It’s ironic that art feels precarious and scarce because of cultural factors, when we live in an age where it’s freeing and easier than ever to connect with anyone, anywhere, anytime. When so much art is being made. It might be a confusion, the flood causing us to dig in, reinforcing the way it has been. Keeping order and sensibility, while adapting to thoughts humans never had to hear, never had to care about, never had to see. It’s too much but someday it won’t be, I think someday it will be a new normal, and it might be too late (or was never our ball) to define what that normal is.
To answer, in essence, why bother? Change is incremental, imperceptible, the amount of blood and sweat and risk put in doesn’t match the gains. Why bother?
Vextro is made possible with contributions to is patreon. Okay that’s not really true as of this post but it needs be. I digress, we all made it another month! Well, a month and then some. A lot is on the line here but also not much at all. That’s a weird feeling of displacement, stress in service of a void. In pride, at least, everything this site has set out to accomplish is being accomplished. I don’t really know what’s going to happen, but hell, support underground games. The meme to stand by: support underground games. Listed in order of how long each takes to finish.
continue to volume 3
Often when procedural generation is mentioned, someone will express, without room for debate, that things generated by an algorithm can never match up to the human touch. It’s always a huffy kind of statement, like it’s a waste of time to even consider any virtues. Really, it should be obvious, these styles of creation are not competing whatsoever. Still, people recoil at art that cannot transfer directly into some agreed upon essence of humanity, art that doesn’t reflect some soul or personality. That which cannot be rooted in the skill and cunning of its creator. It can seem like rejecting a personal touch is undermining the statements and abilities of a human author. Underpinning this an implicit fear that the recognition and social capital of the artist is under attack. As if making things needs to service the potential of perfect human genius, where each part is positioned with the utmost care; art as a contest of how much a master agonizes over small details.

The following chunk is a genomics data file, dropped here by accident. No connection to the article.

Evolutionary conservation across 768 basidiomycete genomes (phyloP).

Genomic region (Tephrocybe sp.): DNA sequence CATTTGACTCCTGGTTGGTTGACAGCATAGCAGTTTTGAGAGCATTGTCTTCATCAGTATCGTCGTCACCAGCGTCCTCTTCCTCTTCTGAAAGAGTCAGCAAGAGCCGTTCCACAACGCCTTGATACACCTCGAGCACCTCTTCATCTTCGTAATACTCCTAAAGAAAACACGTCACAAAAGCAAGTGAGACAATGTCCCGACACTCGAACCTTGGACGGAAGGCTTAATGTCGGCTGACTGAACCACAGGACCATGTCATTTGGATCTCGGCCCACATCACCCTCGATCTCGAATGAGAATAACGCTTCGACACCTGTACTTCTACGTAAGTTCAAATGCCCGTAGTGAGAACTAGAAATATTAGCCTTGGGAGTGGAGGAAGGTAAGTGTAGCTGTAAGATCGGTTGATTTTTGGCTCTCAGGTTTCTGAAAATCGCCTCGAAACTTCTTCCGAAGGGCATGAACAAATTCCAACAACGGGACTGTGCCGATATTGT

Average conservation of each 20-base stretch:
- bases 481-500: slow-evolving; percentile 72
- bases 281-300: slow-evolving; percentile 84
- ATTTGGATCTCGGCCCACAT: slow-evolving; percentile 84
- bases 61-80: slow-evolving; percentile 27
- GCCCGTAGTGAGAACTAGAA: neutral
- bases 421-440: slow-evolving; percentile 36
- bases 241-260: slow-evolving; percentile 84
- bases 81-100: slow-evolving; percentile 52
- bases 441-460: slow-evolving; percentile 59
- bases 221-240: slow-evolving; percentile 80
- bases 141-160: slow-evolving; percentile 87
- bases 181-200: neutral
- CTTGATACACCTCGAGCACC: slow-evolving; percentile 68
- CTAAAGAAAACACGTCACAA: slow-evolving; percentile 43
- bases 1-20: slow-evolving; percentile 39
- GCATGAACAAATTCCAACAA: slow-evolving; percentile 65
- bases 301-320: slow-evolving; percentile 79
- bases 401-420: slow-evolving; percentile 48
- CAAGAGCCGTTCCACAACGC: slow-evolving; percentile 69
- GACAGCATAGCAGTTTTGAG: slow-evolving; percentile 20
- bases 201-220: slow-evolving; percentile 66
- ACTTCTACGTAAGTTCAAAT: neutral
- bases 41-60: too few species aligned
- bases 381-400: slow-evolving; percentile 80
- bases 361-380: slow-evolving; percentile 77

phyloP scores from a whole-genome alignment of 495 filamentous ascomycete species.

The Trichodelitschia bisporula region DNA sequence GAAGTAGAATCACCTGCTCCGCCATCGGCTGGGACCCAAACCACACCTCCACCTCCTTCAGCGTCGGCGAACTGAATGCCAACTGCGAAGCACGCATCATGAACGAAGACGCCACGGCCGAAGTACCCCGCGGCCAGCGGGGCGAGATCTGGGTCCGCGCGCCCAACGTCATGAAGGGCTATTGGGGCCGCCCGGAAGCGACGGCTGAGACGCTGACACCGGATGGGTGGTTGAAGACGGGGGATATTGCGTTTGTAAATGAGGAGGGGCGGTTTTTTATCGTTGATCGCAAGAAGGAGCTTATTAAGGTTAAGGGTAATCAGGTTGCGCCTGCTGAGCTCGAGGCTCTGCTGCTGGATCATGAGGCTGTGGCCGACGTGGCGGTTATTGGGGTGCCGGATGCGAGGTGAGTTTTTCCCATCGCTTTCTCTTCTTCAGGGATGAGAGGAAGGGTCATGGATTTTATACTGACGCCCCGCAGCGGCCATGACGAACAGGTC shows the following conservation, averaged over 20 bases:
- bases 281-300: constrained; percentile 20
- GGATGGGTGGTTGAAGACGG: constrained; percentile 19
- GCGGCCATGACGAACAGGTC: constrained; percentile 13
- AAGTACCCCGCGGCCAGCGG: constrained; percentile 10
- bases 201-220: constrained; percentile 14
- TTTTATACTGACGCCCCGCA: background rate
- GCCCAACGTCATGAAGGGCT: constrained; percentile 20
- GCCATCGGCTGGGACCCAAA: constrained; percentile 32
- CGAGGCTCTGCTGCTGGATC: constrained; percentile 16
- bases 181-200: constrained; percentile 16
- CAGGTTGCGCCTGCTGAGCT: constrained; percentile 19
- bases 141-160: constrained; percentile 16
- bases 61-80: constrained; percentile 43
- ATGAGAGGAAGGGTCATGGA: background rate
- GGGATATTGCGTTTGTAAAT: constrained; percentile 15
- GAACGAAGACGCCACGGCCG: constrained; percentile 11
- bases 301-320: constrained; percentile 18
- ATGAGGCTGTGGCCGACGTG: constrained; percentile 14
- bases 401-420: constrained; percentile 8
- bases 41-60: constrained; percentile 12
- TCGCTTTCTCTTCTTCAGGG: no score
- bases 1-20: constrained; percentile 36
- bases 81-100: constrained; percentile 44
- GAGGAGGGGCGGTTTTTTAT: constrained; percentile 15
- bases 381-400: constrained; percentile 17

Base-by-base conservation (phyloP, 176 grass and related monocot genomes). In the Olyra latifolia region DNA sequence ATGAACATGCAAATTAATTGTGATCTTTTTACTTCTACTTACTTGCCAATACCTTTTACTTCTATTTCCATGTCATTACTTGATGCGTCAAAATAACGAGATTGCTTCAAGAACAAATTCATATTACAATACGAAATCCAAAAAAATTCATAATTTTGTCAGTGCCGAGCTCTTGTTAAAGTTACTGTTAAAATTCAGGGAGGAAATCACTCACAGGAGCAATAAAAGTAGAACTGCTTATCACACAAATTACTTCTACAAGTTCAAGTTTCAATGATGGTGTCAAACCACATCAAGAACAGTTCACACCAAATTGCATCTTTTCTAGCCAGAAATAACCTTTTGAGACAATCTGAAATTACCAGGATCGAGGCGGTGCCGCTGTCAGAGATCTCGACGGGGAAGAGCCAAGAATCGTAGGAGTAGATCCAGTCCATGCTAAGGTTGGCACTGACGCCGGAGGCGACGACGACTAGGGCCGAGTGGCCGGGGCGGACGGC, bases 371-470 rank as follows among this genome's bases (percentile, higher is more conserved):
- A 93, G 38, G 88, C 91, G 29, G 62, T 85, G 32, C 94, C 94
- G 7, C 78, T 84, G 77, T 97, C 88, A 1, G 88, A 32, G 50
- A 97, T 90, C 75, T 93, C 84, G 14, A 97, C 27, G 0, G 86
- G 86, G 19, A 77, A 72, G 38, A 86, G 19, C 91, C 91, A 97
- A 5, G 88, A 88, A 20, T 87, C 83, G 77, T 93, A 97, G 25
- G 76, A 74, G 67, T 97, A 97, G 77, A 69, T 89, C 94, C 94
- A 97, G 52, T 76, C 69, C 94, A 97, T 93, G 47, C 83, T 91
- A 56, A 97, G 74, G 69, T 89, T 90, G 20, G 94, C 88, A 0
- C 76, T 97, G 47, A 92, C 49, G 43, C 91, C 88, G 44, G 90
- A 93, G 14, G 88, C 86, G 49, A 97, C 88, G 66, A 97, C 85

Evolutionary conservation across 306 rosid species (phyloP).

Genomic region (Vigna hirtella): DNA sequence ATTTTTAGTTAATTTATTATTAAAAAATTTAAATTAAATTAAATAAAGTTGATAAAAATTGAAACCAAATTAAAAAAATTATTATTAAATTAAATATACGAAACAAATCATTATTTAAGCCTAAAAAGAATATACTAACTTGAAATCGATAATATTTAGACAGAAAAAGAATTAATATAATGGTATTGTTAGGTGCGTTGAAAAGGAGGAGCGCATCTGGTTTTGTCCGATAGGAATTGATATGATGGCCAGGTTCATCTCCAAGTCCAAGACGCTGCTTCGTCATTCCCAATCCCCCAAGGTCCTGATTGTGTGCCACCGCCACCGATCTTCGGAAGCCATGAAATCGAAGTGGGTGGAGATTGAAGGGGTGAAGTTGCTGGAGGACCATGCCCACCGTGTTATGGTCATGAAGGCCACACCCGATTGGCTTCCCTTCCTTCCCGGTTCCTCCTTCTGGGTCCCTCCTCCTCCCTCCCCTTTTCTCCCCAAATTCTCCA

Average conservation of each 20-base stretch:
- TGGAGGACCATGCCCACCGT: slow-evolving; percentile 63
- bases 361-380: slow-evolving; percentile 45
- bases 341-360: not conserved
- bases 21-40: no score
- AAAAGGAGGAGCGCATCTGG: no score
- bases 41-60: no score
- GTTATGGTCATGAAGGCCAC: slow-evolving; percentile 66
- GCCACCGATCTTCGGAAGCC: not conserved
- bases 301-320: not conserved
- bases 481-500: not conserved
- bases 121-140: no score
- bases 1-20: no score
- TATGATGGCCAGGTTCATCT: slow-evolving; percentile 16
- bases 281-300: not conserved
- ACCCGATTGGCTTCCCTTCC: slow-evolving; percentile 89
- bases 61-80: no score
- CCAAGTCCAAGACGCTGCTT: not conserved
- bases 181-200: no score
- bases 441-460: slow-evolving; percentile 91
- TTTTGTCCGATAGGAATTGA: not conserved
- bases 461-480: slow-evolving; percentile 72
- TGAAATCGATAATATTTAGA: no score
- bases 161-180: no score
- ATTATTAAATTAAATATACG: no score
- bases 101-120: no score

Automatic art, random art, aleatoricism, mean to leave some part of the process of creation up to chance, though each in different ways. Automatism has a history in spiritualism—unconscious writing was believed to be the work of possession or some kind of psychic link with the afterlife. I can’t claim those or any irrational conclusion as false, because automatic art is an expression of the irrational. Classic surrealists were enamored with automatic techniques. They allow for creation uninhibited by rules or expectations, communication without any specific code-switching. Subconscious art can emulate dreams, incorporate the unexplained, pay tribute to the real omnipresent factor of the arbitrary.
This is nothing more than an aggregation of whatever Vextro covered in the time span between podcast episodes. Which isn’t actually on a tight schedule either. So these anthologies will just come out when they come out. I’m just thinking of these as a quick reference, an alternative to engaging with every single thing we put out, putting more of a focus on the games. Our interest is in varied expression and hopefully in the process foster a better sense of “videogame literacy” or whatever that means. Listed in order of how long one takes to finish.
continue to volume 2